|Author||: William S. Burroughs|
|Editor||: Holt Paperbacks|
While young men wage war against an evil empire of zealous mutants, the population of this modern inferno is afflicted with the epidemic of a radioactive virus. An opium-infused apocalyptic vision from the legendary author of Naked Lunch is the first of the trilogy with The Places of the Dead Roads and his final novel, The Western Plains.
|Author||: P. C. Cast|
|Editor||: St. Martin's Griffin|
#1 New York Times bestselling author of the House of Night series, P.C. Cast, brings us Wind Rider, an epic fantasy set in a world where humans, their animal allies, and the earth itself has been drastically changed. A world filled with beauty and danger and cruelty... A madman has driven Mari, Nik, and their Pack from the only home they have ever known. He will stop at nothing until they are obliterated from the earth. Mari knows their only chance of survival is to reach the plains of the Wind Riders, a legendary people known for their bond with their remarkable horses and their unmatched riding abilities. Driven by love and unshakable determination, Mari, and her Companion, Nik chart a perilous journey as they seek safety and sanctuary. The God of Death is looming closer and if the Pack is cast from the plains by the Wind Riders, they will not survive.
|Author||: Erin Morgenstern|
Two starcrossed magicians engage in a deadly game of cunning in The Night Circus, the spellbinding New York Times best seller that has captured the world's imagination. The circus arrives without warning. No announcements precede it. It is simply there, when yesterday it was not. Within the black-and-white striped canvas tents is an utterly unique experience full of breathtaking amazements. It is called Le Cirque des Rêves, and it is only open at night. But behind the scenes, a fierce competition is underway: a duel between two young magicians, Celia and Marco, who have been trained since childhood expressly for this purpose by their mercurial instructors. Unbeknownst to them both, this is a game in which only one can be left standing. Despite the high stakes, Celia and Marco soon tumble headfirst into love, setting off a domino effect of dangerous consequences, and leaving the lives of everyone, from the performers to the patrons, hanging in the balance. Look for Erin Morgenstern's new novel, The Starless Sea, available now.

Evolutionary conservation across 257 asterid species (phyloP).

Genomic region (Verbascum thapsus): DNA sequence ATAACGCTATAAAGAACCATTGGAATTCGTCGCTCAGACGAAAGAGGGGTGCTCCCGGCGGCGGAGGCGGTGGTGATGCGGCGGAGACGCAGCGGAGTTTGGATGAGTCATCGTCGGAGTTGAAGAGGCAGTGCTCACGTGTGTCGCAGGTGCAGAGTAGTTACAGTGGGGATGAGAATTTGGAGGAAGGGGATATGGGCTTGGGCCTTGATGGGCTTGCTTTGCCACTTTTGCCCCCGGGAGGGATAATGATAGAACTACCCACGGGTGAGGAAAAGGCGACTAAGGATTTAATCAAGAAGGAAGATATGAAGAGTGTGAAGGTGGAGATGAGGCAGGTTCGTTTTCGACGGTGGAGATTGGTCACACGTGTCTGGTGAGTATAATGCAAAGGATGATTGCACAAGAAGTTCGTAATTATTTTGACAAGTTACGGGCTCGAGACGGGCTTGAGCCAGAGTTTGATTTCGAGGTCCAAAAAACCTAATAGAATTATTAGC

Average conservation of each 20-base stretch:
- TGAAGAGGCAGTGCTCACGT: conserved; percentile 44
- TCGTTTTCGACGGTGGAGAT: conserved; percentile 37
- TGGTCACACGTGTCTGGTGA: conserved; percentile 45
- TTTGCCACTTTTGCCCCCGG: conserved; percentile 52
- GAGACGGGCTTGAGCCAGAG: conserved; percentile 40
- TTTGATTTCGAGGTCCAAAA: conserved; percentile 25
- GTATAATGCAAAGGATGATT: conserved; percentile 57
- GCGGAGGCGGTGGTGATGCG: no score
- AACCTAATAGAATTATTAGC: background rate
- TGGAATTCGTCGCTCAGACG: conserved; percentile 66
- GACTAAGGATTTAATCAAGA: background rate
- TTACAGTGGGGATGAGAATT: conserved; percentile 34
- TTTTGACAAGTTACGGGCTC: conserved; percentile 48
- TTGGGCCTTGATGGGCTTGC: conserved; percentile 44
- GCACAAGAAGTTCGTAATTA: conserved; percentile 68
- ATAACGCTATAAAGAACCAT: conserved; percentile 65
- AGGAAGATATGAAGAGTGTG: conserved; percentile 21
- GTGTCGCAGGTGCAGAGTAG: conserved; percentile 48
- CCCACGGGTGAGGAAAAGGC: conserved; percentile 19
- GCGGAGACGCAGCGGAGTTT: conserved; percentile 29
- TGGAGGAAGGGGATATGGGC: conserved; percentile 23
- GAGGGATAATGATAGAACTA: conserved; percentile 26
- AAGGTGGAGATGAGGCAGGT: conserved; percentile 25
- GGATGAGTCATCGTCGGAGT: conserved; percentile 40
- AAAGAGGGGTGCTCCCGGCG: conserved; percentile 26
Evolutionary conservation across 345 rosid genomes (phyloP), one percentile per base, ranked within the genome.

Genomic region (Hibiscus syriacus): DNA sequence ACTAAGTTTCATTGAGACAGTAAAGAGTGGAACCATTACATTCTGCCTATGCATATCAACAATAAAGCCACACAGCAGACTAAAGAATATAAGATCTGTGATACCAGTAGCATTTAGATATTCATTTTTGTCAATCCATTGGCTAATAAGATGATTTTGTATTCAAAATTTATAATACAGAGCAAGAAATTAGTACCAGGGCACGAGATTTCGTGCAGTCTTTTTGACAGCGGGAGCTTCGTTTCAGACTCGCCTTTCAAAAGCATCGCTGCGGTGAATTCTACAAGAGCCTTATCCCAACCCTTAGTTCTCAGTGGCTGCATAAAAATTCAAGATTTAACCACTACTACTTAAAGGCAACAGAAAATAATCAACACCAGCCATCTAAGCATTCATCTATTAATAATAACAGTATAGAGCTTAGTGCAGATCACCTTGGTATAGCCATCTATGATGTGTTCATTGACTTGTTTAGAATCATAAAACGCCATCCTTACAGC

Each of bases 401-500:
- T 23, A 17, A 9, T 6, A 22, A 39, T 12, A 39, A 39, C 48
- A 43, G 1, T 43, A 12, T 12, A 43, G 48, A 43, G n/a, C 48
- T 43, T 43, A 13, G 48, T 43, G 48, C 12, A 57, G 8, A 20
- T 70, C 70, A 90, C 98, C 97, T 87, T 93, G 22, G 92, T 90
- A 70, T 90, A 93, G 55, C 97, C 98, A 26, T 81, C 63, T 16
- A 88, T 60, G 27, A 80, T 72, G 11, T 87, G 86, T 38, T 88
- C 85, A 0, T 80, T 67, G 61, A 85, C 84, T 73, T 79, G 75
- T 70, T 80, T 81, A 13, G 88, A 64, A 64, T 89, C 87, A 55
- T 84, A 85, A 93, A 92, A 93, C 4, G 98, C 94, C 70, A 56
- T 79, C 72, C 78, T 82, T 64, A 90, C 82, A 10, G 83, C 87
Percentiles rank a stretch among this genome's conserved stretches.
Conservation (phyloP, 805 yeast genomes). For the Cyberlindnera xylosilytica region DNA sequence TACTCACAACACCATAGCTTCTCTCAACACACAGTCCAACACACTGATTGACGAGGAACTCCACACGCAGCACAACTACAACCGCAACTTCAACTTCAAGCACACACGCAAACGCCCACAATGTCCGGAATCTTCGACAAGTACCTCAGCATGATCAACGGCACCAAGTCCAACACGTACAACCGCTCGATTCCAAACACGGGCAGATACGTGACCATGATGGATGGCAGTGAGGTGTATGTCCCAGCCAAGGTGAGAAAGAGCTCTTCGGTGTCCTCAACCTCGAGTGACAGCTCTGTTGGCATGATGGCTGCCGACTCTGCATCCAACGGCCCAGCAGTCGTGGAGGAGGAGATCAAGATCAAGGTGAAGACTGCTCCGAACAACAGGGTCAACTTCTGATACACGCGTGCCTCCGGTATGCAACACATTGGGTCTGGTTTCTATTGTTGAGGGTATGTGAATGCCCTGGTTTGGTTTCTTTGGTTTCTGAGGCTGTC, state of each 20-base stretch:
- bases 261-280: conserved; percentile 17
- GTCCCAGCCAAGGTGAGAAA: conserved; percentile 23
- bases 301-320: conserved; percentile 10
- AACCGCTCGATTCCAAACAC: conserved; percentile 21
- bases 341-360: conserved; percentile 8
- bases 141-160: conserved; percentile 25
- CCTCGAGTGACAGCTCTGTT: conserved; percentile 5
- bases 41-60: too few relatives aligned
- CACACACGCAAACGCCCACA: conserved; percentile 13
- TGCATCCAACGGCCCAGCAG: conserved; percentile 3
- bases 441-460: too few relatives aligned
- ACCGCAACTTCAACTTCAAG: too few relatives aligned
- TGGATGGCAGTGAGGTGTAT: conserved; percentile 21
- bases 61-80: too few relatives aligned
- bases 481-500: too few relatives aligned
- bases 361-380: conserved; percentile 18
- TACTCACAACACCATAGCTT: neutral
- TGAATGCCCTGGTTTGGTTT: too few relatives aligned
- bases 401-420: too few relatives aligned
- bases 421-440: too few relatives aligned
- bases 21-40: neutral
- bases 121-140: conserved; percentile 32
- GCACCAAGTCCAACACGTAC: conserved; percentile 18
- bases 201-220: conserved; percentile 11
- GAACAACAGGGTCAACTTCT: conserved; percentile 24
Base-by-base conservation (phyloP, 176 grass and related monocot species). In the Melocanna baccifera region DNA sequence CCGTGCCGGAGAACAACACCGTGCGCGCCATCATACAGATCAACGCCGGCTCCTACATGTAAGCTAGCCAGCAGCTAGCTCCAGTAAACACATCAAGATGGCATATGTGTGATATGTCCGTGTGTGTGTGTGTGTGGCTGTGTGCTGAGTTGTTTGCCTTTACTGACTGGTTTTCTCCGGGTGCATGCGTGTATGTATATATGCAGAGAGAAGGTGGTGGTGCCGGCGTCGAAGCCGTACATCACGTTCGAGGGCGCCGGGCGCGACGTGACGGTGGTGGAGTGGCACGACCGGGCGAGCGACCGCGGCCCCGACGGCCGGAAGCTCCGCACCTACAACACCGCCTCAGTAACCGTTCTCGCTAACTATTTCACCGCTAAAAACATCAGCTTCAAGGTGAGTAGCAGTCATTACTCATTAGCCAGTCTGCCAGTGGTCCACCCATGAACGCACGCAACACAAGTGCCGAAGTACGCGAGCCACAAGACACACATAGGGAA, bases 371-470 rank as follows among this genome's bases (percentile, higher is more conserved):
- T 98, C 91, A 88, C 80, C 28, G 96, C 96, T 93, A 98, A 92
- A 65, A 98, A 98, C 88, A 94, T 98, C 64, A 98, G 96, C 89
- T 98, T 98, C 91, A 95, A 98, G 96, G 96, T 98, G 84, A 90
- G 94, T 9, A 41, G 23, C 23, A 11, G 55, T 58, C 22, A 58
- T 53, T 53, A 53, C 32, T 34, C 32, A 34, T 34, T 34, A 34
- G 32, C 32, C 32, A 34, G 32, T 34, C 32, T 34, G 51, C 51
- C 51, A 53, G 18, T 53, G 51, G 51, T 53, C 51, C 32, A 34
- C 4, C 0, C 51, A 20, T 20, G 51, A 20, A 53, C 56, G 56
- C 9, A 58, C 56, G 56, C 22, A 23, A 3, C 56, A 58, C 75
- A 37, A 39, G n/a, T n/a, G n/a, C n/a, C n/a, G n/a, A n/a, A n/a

|Author||: Eleanor H. Porter|
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|Author||: Elie Wiesel|
|Editor||: Simon and Schuster|
Elie Wiesel’s classic look at Job and seven other Biblical characters as they grapple with their relationship with God and the question of his justice. “Wiesel has never allowed himself to be diverted from the role of witness for the martyred Jews and survivors of the Holocaust, and by extension for all those who through the centuries have asked Job's question: ‘What is God doing and where is His justice?’ Here in a masterful series of mythic portraits, drawing upon Bible tales and the Midrashim (a body of commentary), Wiesel explores ‘the distant and haunting figures that molded him’: Adam, Cain and Abel, Abraham and Isaac, Jacob, Joseph, and Job. With the dramatic invention of a Father Mapple and the exquisite care of a Talmudic scholar, Wiesel interprets the wellsprings of Jewish religious tradition as the many faces of man’s greatness facing the inexplicable. In an intimate relationship with God it is possible to complain, to demand. Adam and Eve in sinning “cried out” against the injustice of their entrapment; Cain assaulted God rather than his brother; and Abraham's agreement to sacrifice his son placed the burden of guilt on Him who demanded it. As for Job, Wiesel concludes that he abdicated his defiance as did the confessing Communists of Stalin’s time to ‘underline the implausibility’ of his trial, and thus become the accuser. Wiesel’s concern with the imponderables of fate seems to move from strength to strength” (Kirkus Reviews).